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On January 17, 2017, the U.S. Environmental Protection Agency (EPA) wrote to the American Petrochemical and Fuel Manufacturers (AFPM) denying its petition for partial supplemental waiver of the 2016 cellulosic biofuel standard under the Renewable Fuel Standard (RFS).  The letter was sent in response to AFPM’s December 28, 2016, petition for a supplemental waiver on the basis of an inadequate domestic supply of cellulosic biofuel, as reported in the Biobased and Renewable Products Advocacy Group’s (BRAG ® ) blog post Petition for Waiver of 2016 Cellulosic Biofuel Volumetric Requirements.  In its response, EPA stated that the actual number of cellulosic biofuel Renewable Identification Numbers (RIN) or waiver credits that will need to be retired for compliance will not be known until the compliance deadline, since the compliance obligation is calculated on a percentage basis.  EPA anticipates that an additional 19 million 2016 cellulosic biofuel RINs will be generated in 2017, resulting in 197 million 2016 cellulosic RINs overall.  When combined with the 39 million carryover RINs from cellulosic biofuel produced in 2015, EPA estimates the total number of cellulosic biofuels RINs to be 236 million, which is greater than the 227 million RINs expected to be necessary for compliance.


 
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EPA released RIN generation data for December 2016, reporting that more than 1.8 billion RINs were generated during the month.  More than 16.8 million D3 cellulosic biofuel RINs were generated in December, bringing the total for 2016 to 178 million, including 3.8 million D3 RINs for ethanol, 66.8 million for renewable liquefied natural gas, and 107.5 million for renewable compressed natural gas.  Of the 178 million RINs, nearly 160 million were generated by domestic producers, and nearly 19.2 million were generated by importers.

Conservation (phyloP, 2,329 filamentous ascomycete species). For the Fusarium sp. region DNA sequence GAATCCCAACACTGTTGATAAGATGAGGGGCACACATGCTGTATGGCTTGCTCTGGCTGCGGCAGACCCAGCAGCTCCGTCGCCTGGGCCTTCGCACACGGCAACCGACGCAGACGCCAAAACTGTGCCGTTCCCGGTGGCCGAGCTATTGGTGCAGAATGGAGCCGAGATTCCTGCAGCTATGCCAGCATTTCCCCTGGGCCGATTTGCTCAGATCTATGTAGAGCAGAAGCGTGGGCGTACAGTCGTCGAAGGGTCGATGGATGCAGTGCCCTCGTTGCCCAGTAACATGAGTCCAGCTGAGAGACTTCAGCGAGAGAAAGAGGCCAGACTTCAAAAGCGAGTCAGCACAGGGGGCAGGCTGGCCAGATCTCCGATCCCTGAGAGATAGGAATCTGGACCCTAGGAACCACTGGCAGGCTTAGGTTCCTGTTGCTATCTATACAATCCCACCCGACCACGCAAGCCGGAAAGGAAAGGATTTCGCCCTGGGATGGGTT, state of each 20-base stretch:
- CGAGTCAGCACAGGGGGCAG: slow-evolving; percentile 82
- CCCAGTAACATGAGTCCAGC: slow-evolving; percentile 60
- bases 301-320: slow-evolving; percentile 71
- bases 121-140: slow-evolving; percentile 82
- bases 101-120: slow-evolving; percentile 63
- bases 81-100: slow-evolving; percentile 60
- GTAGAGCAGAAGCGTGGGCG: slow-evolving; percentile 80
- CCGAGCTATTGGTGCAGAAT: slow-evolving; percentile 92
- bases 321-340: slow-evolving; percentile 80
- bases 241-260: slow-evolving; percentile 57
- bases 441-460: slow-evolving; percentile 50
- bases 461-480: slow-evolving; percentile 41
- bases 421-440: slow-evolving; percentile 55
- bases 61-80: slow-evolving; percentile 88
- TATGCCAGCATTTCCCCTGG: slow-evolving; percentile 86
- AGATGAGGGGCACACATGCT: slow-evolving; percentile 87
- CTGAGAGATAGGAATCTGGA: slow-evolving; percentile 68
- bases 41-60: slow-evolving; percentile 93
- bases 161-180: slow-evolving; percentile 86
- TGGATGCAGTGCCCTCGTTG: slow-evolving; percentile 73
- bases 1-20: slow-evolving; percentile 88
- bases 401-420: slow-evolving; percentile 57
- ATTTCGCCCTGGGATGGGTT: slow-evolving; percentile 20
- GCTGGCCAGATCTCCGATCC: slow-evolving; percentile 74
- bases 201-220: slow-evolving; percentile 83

More than 524 million D4 biomass-based diesel RINs were generated in December, resulting in a total of nearly 4.0 billion for 2016.  The majority of RINs (3.28 billion) were generated for biodiesel, with 715 million for non-ester renewable diesel.  More than 2.85 billion RINs were generated by domestic producers, with 830 million generated by importers.

For D5 advanced biofuel, 6.0 million RINs were generated in December, which brought the total for 2016 to 97 million.  Ethanol accounted for the majority of RINs generated, nearly 61.3 million, with nearly 26.3 million generated for naptha, 1.54 million generated for heating oil, and 7.93 million generated for non-ester renewable diesel.  Of the 97 million RINs, 62.6 million were generated by domestic producers, 34.4 million were generated by importers, and 312 million were generated by foreign entities.

Nearly 1.30 billion RINs were generated for D6 renewable fuel in December, resulting in a total of nearly 15.2 billion for 2016.  The majority of RINs (14.7 billion) were generated for ethanol, with 169 million generated for biodiesel, and 281 million generated for non-ester renewable diesel.  More than 14.7 billion RINs were generated by domestic producers, with 179 million generated by importers, and 281 generated by foreign entities.

The data indicates that no D7 cellulosic RINs were generated in December.  In 2017, a total of 534,429 cellulosic RINs were generated for cellulosic heating oil.  All of the D7 RINs were generated by importers.

Tags: EPA, RIN, Biofuel, Data

 
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On January 26, 2017, EPA published a final rule delaying the effective date of 30 EPA regulations, including the RFS Program:  Standards for 2017 and Biomass-Based Diesel Volume for 2018 final rule.  The rulemaking follows the Presidential directive to postpone for sixty days the effective dates of all regulations that had been published in the Federal Register but had not yet taken effect to give the President’s appointees or designees the opportunity for further review and consideration of new or pending regulations.  The new effective date is March 21, 2017.  More information on the RFS final rule is available in the BRAG blog post “EPA Publishes Final 2017 RFS Requirements.

Tags: EPA, 2017, RFS, Biofuel